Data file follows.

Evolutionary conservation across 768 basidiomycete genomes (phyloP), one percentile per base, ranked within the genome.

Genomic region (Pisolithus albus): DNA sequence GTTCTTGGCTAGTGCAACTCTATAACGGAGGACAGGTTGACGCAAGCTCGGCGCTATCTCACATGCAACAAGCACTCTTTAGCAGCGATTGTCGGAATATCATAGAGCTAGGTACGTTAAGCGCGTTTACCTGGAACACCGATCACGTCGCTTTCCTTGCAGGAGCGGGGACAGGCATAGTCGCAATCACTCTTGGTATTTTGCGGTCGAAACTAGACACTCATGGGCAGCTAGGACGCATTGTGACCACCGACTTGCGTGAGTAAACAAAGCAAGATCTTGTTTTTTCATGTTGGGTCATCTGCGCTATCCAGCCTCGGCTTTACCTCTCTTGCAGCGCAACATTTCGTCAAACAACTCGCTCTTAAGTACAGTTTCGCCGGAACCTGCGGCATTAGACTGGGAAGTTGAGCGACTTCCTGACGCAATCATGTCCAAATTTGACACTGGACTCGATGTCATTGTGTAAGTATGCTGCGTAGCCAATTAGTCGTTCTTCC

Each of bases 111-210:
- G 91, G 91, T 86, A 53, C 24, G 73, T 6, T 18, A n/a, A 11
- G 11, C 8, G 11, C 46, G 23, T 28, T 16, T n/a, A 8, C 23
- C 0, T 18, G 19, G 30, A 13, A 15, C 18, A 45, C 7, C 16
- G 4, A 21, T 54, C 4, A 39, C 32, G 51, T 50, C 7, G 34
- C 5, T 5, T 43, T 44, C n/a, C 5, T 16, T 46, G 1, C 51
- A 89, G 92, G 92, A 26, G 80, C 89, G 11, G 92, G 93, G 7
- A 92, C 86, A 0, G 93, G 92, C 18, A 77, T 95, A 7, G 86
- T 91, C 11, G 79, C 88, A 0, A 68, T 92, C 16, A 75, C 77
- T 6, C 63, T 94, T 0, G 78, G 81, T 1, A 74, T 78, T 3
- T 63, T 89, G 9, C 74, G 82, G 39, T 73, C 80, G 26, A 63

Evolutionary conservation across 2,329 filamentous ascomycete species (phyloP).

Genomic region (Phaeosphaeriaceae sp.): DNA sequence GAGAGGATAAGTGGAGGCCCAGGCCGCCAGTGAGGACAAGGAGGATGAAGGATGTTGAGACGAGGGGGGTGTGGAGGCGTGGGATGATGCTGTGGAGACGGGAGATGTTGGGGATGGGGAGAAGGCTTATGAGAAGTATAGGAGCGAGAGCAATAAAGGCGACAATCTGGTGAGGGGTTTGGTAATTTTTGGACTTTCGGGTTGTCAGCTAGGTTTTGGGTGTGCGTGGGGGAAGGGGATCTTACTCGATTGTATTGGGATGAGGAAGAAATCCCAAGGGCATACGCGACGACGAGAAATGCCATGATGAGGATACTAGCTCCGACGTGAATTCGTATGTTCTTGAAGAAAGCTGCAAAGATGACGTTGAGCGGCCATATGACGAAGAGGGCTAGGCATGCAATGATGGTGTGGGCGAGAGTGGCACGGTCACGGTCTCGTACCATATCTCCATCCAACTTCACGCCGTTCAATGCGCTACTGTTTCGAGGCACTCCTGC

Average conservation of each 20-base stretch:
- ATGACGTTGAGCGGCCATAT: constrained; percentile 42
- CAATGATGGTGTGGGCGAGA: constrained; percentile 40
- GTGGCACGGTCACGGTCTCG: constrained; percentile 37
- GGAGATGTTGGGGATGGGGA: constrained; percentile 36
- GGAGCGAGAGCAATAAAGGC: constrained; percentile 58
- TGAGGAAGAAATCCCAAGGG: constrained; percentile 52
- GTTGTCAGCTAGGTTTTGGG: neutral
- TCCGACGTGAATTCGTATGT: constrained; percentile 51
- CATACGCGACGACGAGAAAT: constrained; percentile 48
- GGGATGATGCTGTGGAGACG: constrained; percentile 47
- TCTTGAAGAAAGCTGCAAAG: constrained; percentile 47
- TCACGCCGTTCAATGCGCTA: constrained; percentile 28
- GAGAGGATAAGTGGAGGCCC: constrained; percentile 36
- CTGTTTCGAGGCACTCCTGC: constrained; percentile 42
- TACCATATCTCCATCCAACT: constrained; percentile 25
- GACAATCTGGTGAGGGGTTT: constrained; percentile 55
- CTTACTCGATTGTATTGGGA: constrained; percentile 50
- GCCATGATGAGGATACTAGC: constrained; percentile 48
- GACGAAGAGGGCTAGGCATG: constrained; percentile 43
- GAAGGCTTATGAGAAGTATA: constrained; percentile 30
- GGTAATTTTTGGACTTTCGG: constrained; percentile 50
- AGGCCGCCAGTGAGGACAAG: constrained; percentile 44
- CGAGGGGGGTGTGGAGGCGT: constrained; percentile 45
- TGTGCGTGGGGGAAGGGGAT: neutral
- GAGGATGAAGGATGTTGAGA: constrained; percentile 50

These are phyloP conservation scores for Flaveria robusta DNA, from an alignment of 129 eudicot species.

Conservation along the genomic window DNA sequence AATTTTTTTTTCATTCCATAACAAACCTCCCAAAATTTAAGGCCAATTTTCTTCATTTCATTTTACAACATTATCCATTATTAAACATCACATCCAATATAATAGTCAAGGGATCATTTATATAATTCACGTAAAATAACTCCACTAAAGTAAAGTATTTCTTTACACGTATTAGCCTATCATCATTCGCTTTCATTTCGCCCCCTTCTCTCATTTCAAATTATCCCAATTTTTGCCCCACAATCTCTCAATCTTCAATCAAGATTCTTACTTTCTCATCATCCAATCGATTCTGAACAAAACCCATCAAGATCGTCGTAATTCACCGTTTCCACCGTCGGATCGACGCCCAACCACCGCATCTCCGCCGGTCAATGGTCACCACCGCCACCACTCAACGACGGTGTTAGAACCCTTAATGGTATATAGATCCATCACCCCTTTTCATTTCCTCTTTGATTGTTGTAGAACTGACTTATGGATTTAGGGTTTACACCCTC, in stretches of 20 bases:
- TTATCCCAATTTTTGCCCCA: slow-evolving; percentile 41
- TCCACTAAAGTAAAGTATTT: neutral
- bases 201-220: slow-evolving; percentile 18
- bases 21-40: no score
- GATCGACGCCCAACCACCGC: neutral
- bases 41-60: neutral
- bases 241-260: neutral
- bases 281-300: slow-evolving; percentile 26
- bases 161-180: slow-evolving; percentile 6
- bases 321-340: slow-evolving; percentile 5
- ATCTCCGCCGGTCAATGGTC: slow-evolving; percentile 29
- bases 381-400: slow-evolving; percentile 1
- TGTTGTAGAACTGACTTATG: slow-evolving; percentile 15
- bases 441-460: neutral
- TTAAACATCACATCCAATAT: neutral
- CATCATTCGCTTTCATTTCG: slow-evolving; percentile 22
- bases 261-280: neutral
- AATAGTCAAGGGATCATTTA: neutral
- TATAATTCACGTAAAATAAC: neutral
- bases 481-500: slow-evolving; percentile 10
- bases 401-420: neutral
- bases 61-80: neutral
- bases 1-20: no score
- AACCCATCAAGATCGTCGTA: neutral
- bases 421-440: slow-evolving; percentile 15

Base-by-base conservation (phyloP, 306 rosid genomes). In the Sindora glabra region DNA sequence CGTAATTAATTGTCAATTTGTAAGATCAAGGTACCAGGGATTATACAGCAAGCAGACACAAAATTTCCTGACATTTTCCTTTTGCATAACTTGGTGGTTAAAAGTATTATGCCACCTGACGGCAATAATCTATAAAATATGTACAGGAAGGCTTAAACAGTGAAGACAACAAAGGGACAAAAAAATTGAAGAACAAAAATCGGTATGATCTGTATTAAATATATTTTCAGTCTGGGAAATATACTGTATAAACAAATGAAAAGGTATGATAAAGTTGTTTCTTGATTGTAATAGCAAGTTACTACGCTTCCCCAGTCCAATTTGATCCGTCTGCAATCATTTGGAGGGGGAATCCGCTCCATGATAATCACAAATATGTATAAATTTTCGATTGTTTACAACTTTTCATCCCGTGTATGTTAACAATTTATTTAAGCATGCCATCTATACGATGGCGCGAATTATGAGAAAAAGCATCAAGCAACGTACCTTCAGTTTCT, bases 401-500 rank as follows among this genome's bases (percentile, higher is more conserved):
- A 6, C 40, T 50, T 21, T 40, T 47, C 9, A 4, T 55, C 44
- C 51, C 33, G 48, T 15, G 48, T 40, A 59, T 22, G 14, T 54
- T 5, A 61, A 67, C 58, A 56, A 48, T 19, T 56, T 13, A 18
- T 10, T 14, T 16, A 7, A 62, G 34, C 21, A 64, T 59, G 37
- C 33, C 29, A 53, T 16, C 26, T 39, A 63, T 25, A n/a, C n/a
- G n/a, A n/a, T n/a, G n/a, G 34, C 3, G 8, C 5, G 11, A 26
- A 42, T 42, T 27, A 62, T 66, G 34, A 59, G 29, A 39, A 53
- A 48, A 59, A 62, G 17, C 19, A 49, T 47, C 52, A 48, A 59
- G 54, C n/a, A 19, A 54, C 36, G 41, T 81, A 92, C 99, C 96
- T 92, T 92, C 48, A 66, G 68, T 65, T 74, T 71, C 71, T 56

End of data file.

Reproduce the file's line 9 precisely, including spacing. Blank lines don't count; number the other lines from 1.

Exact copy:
- A 89, G 92, G 92, A 26, G 80, C 89, G 11, G 92, G 93, G 7